Benjamin Zephaniah facts for kids
Quick facts for kids
Zephaniah in 2018
|Born||Benjamin Obadiah Iqbal Zephaniah
15 April 1958
Handsworth, Birmingham, England
|Genre||Poetry, teen fiction|
(m. 1990; div. 2001)
Benjamin Obadiah Iqbal Zephaniah (born 15 April 1958) is a British writer and dub poet. He was included in The Times list of Britain's top 50 post-war writers in 2008.
- Early life and education
- Written work and poetry
- Acting and television
- Personal life
- Acting roles
- See also
Early life and education
Zephaniah was born and raised in the Handsworth district of Birmingham, England, which he has called the "Jamaican capital of Europe". He is the son of a Barbadian postman and a Jamaican nurse. A dyslexic, he attended an approved school but left aged 13 unable to read or write. During his childhood he was given an old, manual typewriter which he says inspired him to become a writer. It is now in the collection of Birmingham Museums Trust.
He writes that his poetry is strongly influenced by the music and poetry of Jamaica and what he calls "street politics". His first performance was in church when he was eleven, and by the age of 15, his poetry was already known among Handsworth's Afro-Caribbean and Asian communities.
As a young man, he received a criminal record and served a prison sentence for burglary. Tired of the limitations of being a black poet communicating with black people only, he decided to expand his audience, and headed to London at the age of 22.
While living in London, Zephaniah was caught up in the 1980s race riots and experienced racism on a regular basis:
"They happened around me. Back then, racism was very in your face. There was the National Front against black and foreign people and the police were also very racist. I got stopped four times after I bought a BMW when I became successful with poetry. I kept getting stopped by the police so I sold it."
Written work and poetry
Zephaniah became actively involved in a workers' co-operative in Stratford, London, which led to the publication of his first book of poetry, Pen Rhythm (Page One Books, 1980). Three editions were published. Zephaniah has said that his mission is to fight the dead image of poetry in academia, and to "take [it] everywhere" to people who do not read books, so he turned poetry readings into concert-like performances.
His second collection of poetry, The Dread Affair: Collected Poems (1985), contained a number of poems attacking the British legal system. Rasta Time in Palestine (1990), an account of a visit to the Palestinian occupied territories, contained poetry and travelogue.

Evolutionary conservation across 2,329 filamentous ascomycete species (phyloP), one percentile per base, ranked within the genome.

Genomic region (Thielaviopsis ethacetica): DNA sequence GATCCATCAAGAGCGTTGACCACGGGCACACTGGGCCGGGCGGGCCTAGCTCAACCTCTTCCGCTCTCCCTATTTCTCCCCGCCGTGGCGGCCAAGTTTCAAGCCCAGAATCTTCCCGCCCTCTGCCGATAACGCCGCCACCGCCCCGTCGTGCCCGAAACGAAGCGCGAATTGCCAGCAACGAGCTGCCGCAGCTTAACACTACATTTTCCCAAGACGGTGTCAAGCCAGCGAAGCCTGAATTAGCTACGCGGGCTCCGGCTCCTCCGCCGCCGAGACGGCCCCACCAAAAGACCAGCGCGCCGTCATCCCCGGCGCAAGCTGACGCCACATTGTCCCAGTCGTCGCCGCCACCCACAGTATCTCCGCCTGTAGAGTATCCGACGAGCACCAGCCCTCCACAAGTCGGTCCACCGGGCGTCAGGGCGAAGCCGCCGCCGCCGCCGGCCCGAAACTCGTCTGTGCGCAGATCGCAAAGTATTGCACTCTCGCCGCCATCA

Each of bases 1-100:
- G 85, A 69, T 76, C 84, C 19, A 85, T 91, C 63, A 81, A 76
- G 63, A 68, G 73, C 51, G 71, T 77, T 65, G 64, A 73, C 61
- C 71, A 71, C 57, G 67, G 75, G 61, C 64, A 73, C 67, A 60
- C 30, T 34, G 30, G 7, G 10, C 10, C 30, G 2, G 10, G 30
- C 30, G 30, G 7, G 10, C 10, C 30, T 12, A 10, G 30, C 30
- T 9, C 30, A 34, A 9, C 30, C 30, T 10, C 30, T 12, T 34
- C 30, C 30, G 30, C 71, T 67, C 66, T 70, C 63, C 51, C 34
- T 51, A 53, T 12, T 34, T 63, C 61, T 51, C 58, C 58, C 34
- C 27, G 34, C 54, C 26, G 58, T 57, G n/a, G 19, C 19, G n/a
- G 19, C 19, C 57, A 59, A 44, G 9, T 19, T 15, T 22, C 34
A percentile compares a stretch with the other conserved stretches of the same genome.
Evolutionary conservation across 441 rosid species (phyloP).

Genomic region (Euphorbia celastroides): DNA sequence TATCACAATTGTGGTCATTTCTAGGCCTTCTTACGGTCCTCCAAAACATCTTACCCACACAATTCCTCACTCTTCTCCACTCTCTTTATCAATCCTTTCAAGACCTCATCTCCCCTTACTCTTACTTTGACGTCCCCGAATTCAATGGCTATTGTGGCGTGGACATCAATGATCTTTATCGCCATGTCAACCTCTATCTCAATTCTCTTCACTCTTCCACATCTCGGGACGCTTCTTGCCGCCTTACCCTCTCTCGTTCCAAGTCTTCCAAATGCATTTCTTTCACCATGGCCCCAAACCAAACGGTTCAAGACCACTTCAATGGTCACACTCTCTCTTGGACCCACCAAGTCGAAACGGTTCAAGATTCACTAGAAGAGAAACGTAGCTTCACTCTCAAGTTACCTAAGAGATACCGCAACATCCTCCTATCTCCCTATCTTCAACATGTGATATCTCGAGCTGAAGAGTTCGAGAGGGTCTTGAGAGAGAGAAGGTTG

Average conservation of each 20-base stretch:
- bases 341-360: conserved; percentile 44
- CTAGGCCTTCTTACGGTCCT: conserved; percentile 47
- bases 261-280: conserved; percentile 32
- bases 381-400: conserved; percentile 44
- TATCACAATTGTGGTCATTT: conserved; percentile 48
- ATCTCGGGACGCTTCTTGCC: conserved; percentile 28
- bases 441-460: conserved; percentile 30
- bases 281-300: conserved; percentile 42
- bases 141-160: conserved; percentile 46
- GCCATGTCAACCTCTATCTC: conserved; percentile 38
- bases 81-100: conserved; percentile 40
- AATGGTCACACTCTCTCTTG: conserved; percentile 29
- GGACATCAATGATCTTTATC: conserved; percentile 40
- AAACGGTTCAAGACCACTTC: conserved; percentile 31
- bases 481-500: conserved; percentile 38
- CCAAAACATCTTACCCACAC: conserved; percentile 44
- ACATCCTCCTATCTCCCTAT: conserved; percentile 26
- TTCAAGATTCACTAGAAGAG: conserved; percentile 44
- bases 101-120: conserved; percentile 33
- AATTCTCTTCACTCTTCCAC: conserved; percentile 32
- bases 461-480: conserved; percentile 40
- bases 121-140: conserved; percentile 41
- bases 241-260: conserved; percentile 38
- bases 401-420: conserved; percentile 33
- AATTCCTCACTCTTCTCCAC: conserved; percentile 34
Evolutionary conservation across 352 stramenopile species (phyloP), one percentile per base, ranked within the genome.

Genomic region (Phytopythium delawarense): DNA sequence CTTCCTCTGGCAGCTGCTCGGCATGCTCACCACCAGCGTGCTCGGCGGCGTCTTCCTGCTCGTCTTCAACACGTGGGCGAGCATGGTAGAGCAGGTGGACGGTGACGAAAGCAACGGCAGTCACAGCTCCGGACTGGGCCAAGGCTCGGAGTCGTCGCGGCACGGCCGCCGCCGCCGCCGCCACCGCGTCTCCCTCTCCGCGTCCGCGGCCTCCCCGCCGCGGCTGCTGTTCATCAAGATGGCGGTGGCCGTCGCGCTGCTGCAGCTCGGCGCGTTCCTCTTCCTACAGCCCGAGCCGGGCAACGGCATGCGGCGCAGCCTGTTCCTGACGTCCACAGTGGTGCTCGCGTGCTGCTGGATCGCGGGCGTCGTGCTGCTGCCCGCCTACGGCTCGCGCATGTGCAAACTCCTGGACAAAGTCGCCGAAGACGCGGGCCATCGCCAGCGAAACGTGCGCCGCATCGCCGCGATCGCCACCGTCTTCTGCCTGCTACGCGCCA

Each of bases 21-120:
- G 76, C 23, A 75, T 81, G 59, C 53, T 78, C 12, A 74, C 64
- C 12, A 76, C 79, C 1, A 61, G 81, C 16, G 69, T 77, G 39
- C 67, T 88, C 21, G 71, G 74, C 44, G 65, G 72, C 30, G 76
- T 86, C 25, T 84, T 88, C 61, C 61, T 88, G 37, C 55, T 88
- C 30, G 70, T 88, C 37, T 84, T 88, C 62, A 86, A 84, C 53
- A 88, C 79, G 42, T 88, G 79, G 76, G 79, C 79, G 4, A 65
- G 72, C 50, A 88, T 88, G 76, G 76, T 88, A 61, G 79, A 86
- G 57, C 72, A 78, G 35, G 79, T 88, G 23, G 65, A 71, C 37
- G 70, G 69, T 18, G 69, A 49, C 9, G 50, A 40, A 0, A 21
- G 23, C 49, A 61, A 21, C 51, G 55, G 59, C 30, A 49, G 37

Zephaniah was poet in residence at the chambers of Michael Mansfield QC, and sat in on the inquiry into Bloody Sunday and other cases, these experiences leading to his Too Black, Too Strong poetry collection (2001). We Are Britain! (2002) is a collection of poems celebrating cultural diversity in Britain.
Zephaniah's first book of poetry for children, called Talking Turkeys (1994), was reprinted after six weeks. In 1999, he wrote a novel for teenagers, Face, the first of four novels to date.
In May 2011, Zephaniah accepted a year-long position as poet-in-residence at Keats House in Hampstead, London, his first residency role for more than ten years. Accepting the role, he commented: "I don't do residencies, but Keats is different. He's a one-off, and he has always been one of my favourite poets."
In 2016, Zephaniah wrote the foreword to Angry White People: Coming face-to-face with the British far right by Hsiao-Hung Pai.
Acting and television
Zephaniah has made minor appearances in several TV programmes in the 1980s and 1990s, including The Bill (1994), The Comic Strip Presents... (1994) and Crucial Tales (1996).
In 1990, he appeared in the film Farendj, directed by Sabine Prenczina and starring Tim Roth.
Between 2013 and 2022, Zephaniah played the role of preacher Jeremiah "Jimmy" Jesus in BBC drama Peaky Blinders, appearing in 14 episodes across the 6 series.
In 2020, he appeared as a panellist on the BBC television show QI, on the episode "Roaming".